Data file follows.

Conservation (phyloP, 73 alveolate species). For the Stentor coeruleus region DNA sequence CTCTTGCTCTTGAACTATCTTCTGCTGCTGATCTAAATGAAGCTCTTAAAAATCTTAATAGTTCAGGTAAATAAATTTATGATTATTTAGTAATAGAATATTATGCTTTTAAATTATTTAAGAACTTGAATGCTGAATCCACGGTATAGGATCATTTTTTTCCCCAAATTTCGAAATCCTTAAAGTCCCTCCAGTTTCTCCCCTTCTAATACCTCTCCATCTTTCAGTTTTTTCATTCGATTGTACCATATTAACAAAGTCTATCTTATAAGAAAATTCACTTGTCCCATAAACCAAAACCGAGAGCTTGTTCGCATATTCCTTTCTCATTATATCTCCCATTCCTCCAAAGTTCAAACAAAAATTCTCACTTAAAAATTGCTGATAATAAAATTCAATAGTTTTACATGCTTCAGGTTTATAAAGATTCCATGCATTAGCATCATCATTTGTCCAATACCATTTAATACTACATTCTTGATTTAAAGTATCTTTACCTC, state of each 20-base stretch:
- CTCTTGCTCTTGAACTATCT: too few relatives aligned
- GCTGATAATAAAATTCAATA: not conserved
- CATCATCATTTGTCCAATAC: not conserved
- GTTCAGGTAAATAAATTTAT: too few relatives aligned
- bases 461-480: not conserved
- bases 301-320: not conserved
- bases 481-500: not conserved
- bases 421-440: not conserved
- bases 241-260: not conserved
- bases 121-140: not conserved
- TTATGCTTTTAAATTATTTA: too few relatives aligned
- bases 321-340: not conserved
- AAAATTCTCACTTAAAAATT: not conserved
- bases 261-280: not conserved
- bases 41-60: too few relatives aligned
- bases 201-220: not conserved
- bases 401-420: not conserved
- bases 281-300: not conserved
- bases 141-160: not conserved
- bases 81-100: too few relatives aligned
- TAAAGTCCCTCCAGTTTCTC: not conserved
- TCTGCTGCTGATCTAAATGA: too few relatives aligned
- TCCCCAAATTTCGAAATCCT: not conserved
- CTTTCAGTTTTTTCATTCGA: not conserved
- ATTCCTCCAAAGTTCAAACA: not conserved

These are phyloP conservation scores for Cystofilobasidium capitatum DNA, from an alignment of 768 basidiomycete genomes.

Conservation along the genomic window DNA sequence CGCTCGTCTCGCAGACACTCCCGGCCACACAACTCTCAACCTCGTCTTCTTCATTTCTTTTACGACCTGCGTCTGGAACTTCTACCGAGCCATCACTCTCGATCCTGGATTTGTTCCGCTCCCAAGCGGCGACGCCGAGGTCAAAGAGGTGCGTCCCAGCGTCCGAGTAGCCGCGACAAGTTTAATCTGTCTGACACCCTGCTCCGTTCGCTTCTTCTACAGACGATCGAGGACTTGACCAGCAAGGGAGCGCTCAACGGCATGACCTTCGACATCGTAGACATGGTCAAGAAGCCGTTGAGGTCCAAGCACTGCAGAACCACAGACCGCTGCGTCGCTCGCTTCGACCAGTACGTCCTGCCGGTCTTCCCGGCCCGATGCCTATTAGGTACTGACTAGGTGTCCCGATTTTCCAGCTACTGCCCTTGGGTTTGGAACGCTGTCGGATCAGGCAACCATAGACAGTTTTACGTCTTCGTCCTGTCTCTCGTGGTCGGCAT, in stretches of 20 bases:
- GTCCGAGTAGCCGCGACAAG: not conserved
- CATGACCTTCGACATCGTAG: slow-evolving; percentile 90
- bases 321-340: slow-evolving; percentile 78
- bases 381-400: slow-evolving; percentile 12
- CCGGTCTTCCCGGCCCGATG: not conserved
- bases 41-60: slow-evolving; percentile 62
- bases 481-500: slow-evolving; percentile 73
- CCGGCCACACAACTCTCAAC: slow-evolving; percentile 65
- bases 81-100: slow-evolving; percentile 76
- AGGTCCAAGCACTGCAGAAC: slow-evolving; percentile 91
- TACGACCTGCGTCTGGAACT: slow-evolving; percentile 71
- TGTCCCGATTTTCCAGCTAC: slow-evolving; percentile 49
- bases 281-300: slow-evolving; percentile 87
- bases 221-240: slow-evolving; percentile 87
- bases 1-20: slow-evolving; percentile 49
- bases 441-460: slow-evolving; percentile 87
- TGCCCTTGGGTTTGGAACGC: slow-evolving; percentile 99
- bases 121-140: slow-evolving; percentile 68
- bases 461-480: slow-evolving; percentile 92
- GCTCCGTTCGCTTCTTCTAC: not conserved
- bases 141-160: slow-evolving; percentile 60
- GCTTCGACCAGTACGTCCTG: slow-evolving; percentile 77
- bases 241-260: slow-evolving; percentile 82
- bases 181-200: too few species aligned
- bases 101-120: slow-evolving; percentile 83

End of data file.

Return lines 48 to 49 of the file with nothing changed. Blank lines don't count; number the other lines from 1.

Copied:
- GCTCCGTTCGCTTCTTCTAC: not conserved
- bases 141-160: slow-evolving; percentile 60